Navigate Up

Ultrasound Imaging

What is ultrasound imaging?

Ultrasound imaging, also known as sonography, is the measure of echoes throughout the body in the form of sound waves. Physicians use ultrasound to determine how far along a woman is in her pregnancy. These sound waves determine the size, shape, and position of the developing baby. Physicians also may use ultrasound imaging to detect tumors or other abnormalities in organs or tissues.  Unlike conventional x-rays, ultrasound does not need to use radiation. Ultrasound is generally safe for a developing baby and mother. A technologist applies a gel before placing and moving the transducer over the skin.

What are the benefits of ultrasound?

Ultrasound is a painless, non-invasive procedure, so there are no needles. Also, ultrasound imaging does not require the use of any ionizing radiation. Ultrasound is a safe, accurate way for physicians to see the progress of a pregnant woman’s developing baby. Physicians also look to ultrasound, a form of real-time imaging, to guide minimally invasive procedures, and to show movement and any abnormalities inside the body.

What happens during an ultrasound?

Ultrasound imaging uses high-frequency sound waves to produce images of your body’s organs, or to check the blood flow through your veins and arteries. Ultrasound scanners consist of a computer, a video display screen, and a transducer. The transducer, similar to a microphone, is attached to the scanner. During the exam, a gel is placed on the skin over the part of your body to be imaged.  The physician moves the transducer to different positions to view parts of the body at different angles. The ultrasound image is immediately visible on a nearby video display screen that looks much like a computer or television monitor. The image is created based on the amplitude (strength), frequency, and time it takes for the sound signal to return from the patient to the transducer and the type of body structure the sound travels through. An ultrasound exam usually takes about 45 to 60 minutes.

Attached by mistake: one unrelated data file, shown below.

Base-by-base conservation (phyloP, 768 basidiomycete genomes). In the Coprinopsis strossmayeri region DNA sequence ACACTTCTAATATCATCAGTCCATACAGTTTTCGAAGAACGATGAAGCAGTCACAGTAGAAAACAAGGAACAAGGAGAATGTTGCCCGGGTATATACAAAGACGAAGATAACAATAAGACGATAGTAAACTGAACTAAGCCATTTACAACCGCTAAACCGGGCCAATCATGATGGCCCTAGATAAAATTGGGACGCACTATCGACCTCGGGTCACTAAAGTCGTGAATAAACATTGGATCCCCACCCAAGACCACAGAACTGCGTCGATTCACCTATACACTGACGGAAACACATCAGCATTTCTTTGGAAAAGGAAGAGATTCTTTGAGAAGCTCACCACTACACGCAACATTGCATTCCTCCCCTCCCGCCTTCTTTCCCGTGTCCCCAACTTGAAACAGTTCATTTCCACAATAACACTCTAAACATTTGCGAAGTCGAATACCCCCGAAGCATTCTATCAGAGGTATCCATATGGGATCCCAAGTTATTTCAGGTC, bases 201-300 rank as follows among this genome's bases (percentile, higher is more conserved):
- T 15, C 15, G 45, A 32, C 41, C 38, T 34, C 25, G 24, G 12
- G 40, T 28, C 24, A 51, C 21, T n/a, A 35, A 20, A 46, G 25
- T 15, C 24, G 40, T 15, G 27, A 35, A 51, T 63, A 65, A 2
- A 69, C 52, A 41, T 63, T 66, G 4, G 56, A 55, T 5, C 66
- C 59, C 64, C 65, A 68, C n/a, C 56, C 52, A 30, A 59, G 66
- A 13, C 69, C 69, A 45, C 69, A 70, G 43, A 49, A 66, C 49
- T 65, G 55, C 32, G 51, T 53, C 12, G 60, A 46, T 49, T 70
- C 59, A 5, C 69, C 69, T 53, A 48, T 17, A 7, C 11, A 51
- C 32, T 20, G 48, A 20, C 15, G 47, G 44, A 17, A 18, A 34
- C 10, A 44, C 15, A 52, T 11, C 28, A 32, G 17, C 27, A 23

Preparing for the test:

  • You should wear comfortable, loose-fitting clothing for your ultrasound exam (You may be asked to wear a gown during the procedure).
  • For some exams, you may be asked not to eat or drink for as many as 12 hours before your appointment.
  • For some exams, you may be asked to drink up to six glasses of water two hours prior to your exam and avoid urinating so that your bladder is full when the scan begins.
  • For gallbladder or abdomen ultrasounds, you should have nothing to eat or drink six hours before the exam.
  • Do not chew gum or smoke for 6 hours before the exam.

What happens after the ultrasound?

Your ultrasound scans are interpreted by our board-certified radiologists, perinatologists, cardiologists, and a team of imaging specialists and delivered to your physician via our state-of-the-art computer system. If your images are ever needed, they can be accessed by any UPMC hospital or facility at any time of the day or night.

If you have any questions about preparing for your ultrasound exam, please call 1-800-533-UPMC (8762).

 

Additional Information

©  UPMC | Affiliated with the University of Pittsburgh Schools of the Health Sciences
Supplemental content provided by A.D.A.M. Health Solutions. All rights reserved.

For help in finding a doctor or health service that suits your needs, call the UPMC Referral Service at 412-647-UPMC (8762) or 1-800-533-UPMC (8762). Select option 1.

UPMC is an equal opportunity employer. UPMC policy prohibits discrimination or harassment on the basis of race, color, religion, ancestry, national origin, age, sex, genetics, sexual orientation, marital status, familial status, disability, veteran status, or any other legally protected group status. Further, UPMC will continue to support and promote equal employment opportunity, human dignity, and racial, ethnic, and cultural diversity. This policy applies to admissions, employment, and access to and treatment in UPMC programs and activities. This commitment is made by UPMC in accordance with federal, state, and/or local laws and regulations.

Medical information made available on UPMC.com is not intended to be used as a substitute for professional medical advice, diagnosis, or treatment. You should not rely entirely on this information for your health care needs. Ask your own doctor or health care provider any specific medical questions that you have. Further, UPMC.com is not a tool to be used in the case of an emergency. If an emergency arises, you should seek appropriate emergency medical services.

For UPMC Mercy Patients: As a Catholic hospital, UPMC Mercy abides by the Ethical and Religious Directives for Catholic Health Care Services, as determined by the United States Conference of Catholic Bishops. As such, UPMC Mercy neither endorses nor provides medical practices and/or procedures that contradict the moral teachings of the Roman Catholic Church.

© UPMC
Pittsburgh, PA, USA UPMC.com